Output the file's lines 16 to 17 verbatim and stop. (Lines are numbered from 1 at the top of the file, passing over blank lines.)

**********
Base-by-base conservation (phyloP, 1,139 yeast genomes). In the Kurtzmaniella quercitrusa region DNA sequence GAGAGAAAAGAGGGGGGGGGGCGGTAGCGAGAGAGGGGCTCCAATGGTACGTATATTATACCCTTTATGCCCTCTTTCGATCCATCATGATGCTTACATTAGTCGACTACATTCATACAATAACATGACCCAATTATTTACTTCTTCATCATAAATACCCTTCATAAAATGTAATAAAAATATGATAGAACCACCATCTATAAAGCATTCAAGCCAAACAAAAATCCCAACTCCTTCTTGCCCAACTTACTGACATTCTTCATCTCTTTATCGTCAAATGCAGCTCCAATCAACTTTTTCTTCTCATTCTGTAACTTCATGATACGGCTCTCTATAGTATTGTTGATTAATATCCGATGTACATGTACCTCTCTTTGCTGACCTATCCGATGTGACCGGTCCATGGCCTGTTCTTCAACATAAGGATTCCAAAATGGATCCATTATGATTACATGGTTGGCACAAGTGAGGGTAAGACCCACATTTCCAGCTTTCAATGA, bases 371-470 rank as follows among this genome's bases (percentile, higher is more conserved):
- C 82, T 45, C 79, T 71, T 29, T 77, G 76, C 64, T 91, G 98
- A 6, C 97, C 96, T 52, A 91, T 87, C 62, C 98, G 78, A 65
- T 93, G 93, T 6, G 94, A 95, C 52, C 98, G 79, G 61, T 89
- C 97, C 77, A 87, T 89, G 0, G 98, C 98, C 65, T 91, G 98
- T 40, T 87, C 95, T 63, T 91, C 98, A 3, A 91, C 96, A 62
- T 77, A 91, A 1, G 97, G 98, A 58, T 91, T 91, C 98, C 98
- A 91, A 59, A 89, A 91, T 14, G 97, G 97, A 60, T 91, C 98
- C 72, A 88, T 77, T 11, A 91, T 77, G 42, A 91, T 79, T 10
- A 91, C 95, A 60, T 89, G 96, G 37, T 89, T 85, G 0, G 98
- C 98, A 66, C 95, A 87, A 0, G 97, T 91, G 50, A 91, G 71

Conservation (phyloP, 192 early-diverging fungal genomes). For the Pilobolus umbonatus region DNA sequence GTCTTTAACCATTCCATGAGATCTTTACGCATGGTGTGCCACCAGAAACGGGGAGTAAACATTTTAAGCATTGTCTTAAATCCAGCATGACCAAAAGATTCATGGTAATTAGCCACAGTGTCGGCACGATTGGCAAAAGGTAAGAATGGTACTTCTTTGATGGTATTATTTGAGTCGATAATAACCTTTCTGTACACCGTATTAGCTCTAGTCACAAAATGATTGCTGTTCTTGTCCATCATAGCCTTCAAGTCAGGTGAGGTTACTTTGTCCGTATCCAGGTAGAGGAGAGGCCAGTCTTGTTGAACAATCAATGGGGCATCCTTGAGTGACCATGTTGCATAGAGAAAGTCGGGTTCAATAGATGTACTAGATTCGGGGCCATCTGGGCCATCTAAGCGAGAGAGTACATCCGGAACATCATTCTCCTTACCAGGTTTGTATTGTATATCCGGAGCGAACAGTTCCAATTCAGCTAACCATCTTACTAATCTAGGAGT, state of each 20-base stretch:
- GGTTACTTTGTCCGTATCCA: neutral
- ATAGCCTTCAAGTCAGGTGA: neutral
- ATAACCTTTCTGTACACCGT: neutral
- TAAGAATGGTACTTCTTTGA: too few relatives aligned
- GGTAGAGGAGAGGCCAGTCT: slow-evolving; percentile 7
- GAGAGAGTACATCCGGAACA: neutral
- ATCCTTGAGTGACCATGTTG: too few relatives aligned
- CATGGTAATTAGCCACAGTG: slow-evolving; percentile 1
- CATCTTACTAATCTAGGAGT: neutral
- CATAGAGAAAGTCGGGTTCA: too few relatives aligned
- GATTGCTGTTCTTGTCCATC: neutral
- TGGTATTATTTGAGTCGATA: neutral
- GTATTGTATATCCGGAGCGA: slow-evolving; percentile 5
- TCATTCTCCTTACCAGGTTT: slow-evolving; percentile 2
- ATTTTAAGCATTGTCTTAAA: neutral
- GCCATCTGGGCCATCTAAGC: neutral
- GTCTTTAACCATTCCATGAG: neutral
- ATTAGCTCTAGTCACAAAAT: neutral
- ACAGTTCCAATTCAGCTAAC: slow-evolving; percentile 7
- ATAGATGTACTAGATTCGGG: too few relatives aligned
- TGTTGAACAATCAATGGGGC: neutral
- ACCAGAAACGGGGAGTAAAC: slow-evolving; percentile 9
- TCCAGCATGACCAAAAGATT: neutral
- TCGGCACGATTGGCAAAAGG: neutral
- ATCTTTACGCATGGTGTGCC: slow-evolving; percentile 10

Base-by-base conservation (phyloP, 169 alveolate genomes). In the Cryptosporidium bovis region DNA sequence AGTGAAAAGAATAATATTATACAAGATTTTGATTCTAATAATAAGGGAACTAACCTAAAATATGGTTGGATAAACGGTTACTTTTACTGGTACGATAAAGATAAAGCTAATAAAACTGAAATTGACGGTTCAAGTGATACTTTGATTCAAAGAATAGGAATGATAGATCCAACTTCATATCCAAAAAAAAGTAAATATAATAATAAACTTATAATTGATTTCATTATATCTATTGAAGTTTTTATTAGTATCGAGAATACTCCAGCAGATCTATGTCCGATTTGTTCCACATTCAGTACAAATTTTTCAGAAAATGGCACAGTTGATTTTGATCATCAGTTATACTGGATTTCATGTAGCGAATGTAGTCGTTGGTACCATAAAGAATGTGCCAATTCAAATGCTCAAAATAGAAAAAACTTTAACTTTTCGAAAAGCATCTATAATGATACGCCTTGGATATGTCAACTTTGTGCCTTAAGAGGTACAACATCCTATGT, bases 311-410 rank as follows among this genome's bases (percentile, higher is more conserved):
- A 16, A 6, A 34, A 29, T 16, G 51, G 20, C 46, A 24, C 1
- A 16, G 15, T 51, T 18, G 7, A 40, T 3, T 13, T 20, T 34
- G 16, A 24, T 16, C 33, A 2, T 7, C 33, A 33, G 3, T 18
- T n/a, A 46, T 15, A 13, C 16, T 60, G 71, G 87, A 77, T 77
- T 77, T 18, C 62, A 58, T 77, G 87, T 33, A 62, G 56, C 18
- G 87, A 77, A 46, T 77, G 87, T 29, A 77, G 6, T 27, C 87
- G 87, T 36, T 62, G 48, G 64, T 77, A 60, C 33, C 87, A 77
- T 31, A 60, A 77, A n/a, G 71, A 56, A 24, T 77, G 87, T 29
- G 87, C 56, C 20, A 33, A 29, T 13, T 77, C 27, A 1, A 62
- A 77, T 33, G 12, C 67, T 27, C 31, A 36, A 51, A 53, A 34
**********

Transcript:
- TAAGAATGGTACTTCTTTGA: too few relatives aligned
- GGTAGAGGAGAGGCCAGTCT: slow-evolving; percentile 7